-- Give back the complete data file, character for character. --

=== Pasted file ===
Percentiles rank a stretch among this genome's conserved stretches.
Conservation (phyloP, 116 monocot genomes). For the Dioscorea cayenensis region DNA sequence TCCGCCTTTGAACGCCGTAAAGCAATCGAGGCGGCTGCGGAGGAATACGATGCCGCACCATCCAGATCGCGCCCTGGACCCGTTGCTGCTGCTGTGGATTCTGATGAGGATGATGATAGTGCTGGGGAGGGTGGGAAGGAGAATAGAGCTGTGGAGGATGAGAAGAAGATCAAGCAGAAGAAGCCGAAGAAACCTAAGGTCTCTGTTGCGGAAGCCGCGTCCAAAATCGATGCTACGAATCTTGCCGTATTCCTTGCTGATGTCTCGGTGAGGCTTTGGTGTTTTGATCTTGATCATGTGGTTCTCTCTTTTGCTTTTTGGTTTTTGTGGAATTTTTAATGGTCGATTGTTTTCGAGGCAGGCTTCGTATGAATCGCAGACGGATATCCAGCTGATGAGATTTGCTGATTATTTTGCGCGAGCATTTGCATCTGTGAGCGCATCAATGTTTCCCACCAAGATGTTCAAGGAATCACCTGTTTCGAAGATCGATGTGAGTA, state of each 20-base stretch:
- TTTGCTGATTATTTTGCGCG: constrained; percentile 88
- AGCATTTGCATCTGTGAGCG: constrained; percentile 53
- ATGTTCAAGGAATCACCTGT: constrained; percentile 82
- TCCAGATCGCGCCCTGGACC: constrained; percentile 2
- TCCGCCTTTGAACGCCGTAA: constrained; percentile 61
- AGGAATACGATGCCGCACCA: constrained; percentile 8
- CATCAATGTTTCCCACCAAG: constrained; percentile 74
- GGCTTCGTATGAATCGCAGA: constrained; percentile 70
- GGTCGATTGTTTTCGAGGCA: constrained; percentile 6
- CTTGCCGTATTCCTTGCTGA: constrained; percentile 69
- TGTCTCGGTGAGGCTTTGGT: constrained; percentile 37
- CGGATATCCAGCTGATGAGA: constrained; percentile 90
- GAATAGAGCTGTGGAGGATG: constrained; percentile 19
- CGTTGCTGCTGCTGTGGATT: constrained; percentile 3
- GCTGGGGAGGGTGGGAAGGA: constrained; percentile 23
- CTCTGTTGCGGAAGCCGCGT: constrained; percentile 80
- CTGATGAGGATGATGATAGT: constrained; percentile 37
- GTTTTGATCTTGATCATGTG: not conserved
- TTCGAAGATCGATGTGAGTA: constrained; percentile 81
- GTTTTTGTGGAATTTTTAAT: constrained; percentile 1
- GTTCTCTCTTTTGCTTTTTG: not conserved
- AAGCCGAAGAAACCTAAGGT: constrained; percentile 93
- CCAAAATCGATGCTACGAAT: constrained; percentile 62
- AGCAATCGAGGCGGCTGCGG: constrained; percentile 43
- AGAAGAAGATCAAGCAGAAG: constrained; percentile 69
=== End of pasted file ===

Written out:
Percentiles rank a stretch among this genome's conserved stretches.
Conservation (phyloP, 116 monocot genomes). For the Dioscorea cayenensis region DNA sequence TCCGCCTTTGAACGCCGTAAAGCAATCGAGGCGGCTGCGGAGGAATACGATGCCGCACCATCCAGATCGCGCCCTGGACCCGTTGCTGCTGCTGTGGATTCTGATGAGGATGATGATAGTGCTGGGGAGGGTGGGAAGGAGAATAGAGCTGTGGAGGATGAGAAGAAGATCAAGCAGAAGAAGCCGAAGAAACCTAAGGTCTCTGTTGCGGAAGCCGCGTCCAAAATCGATGCTACGAATCTTGCCGTATTCCTTGCTGATGTCTCGGTGAGGCTTTGGTGTTTTGATCTTGATCATGTGGTTCTCTCTTTTGCTTTTTGGTTTTTGTGGAATTTTTAATGGTCGATTGTTTTCGAGGCAGGCTTCGTATGAATCGCAGACGGATATCCAGCTGATGAGATTTGCTGATTATTTTGCGCGAGCATTTGCATCTGTGAGCGCATCAATGTTTCCCACCAAGATGTTCAAGGAATCACCTGTTTCGAAGATCGATGTGAGTA, state of each 20-base stretch:
- TTTGCTGATTATTTTGCGCG: constrained; percentile 88
- AGCATTTGCATCTGTGAGCG: constrained; percentile 53
- ATGTTCAAGGAATCACCTGT: constrained; percentile 82
- TCCAGATCGCGCCCTGGACC: constrained; percentile 2
- TCCGCCTTTGAACGCCGTAA: constrained; percentile 61
- AGGAATACGATGCCGCACCA: constrained; percentile 8
- CATCAATGTTTCCCACCAAG: constrained; percentile 74
- GGCTTCGTATGAATCGCAGA: constrained; percentile 70
- GGTCGATTGTTTTCGAGGCA: constrained; percentile 6
- CTTGCCGTATTCCTTGCTGA: constrained; percentile 69
- TGTCTCGGTGAGGCTTTGGT: constrained; percentile 37
- CGGATATCCAGCTGATGAGA: constrained; percentile 90
- GAATAGAGCTGTGGAGGATG: constrained; percentile 19
- CGTTGCTGCTGCTGTGGATT: constrained; percentile 3
- GCTGGGGAGGGTGGGAAGGA: constrained; percentile 23
- CTCTGTTGCGGAAGCCGCGT: constrained; percentile 80
- CTGATGAGGATGATGATAGT: constrained; percentile 37
- GTTTTGATCTTGATCATGTG: not conserved
- TTCGAAGATCGATGTGAGTA: constrained; percentile 81
- GTTTTTGTGGAATTTTTAAT: constrained; percentile 1
- GTTCTCTCTTTTGCTTTTTG: not conserved
- AAGCCGAAGAAACCTAAGGT: constrained; percentile 93
- CCAAAATCGATGCTACGAAT: constrained; percentile 62
- AGCAATCGAGGCGGCTGCGG: constrained; percentile 43
- AGAAGAAGATCAAGCAGAAG: constrained; percentile 69